INTRODUCTION: Despite modern advances in fracture care, deep (implant-related) infection remains a problem in the treatment of tibia fractures. There is some evidence that antibiotic-coated implants are beneficial in the prevention of this sometimes devastating complication. In the following study we describe our results using a gentamicin-coated intramedullary tibia nail (Expert Tibia Nail (ETN) PROtect™) for the surgical treatment of complex open tibia fracture and revision cases.
MATERIALS AND METHODS: We describe the outcome of patients treated between January 2012 and September 2013, using a gentamicin-coated intramedullary tibia nail. Treatment indications included acute, Gustilo grade II-III, open tibia fractures or closed tibia fractures with long-term external fixation prior to intramedullary nailing and complex tibia fracture revision cases with a mean of three prior surgical interventions. Outcome parameters in this study were deep infection and nonunion.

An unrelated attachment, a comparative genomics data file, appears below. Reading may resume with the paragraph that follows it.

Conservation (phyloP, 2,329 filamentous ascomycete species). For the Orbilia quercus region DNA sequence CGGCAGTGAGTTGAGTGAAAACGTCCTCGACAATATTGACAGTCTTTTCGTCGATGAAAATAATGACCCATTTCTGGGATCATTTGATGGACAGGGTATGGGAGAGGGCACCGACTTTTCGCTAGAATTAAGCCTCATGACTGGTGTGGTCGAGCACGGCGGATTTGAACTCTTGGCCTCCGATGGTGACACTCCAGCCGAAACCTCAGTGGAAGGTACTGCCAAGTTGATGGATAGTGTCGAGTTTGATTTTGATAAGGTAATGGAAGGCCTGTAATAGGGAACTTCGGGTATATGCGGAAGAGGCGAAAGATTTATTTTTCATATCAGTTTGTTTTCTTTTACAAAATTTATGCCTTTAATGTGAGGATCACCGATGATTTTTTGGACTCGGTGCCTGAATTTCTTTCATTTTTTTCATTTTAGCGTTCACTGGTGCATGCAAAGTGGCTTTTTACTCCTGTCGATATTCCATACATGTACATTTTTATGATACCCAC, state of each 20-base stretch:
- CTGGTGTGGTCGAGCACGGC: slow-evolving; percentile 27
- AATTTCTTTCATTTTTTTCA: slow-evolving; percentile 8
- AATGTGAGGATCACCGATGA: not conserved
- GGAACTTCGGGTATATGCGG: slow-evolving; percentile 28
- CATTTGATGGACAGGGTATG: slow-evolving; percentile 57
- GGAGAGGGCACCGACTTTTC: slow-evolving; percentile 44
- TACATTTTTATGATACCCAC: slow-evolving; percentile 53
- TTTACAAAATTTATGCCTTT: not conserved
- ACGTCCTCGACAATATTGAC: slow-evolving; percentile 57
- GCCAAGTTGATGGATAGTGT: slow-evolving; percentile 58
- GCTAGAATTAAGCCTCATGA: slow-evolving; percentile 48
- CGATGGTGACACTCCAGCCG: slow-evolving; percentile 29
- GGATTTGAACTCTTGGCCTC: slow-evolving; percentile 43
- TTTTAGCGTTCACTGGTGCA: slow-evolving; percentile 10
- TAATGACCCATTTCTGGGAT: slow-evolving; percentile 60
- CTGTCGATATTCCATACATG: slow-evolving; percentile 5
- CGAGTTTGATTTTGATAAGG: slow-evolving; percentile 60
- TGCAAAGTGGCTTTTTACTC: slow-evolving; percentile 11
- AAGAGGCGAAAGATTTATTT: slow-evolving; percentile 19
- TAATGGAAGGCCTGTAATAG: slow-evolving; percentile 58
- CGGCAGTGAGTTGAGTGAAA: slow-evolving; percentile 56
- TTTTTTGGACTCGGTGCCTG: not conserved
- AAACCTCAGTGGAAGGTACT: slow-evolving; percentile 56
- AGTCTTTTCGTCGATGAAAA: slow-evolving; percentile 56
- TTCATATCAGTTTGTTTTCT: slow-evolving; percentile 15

RESULTS: In total, 16 consecutive patients with 16 tibia fractures were treated with a gentamicin-coated intramedullary nail. The overall patient population was subdivided into two groups. The first group consisted of 11 patients (68.8%) with acute fractures who were treated with a gentamicin-coated intramedullary nail. The second group consisted of 5 complex revision cases (31.2%). In our patient population no deep infections could be noted after the treatment with a gentamicin-coated tibia nail. Nonunion was diagnosed in 4 patients (25.0%), 1 of these was a revision case.
CONCLUSIONS: Musculoskeletal complications place a cost burden on total healthcare expenditure. Better understanding of the epidemiology and pathogenesis is essential because this can lead to prevention rather than treatment strategies. The purpose of the study was to evaluate a gentamicin-coated tibia nail in the prevention of deep (implant-related) infection. In our patient population no deep infections occurred after placement of the gentamicin-coated nail. Following this study and literature data, antibiotic-coated implants seem a potential option for prevention of deep infection in trauma patients. In the future this statement needs to be confirmed by large randomised clinical trials.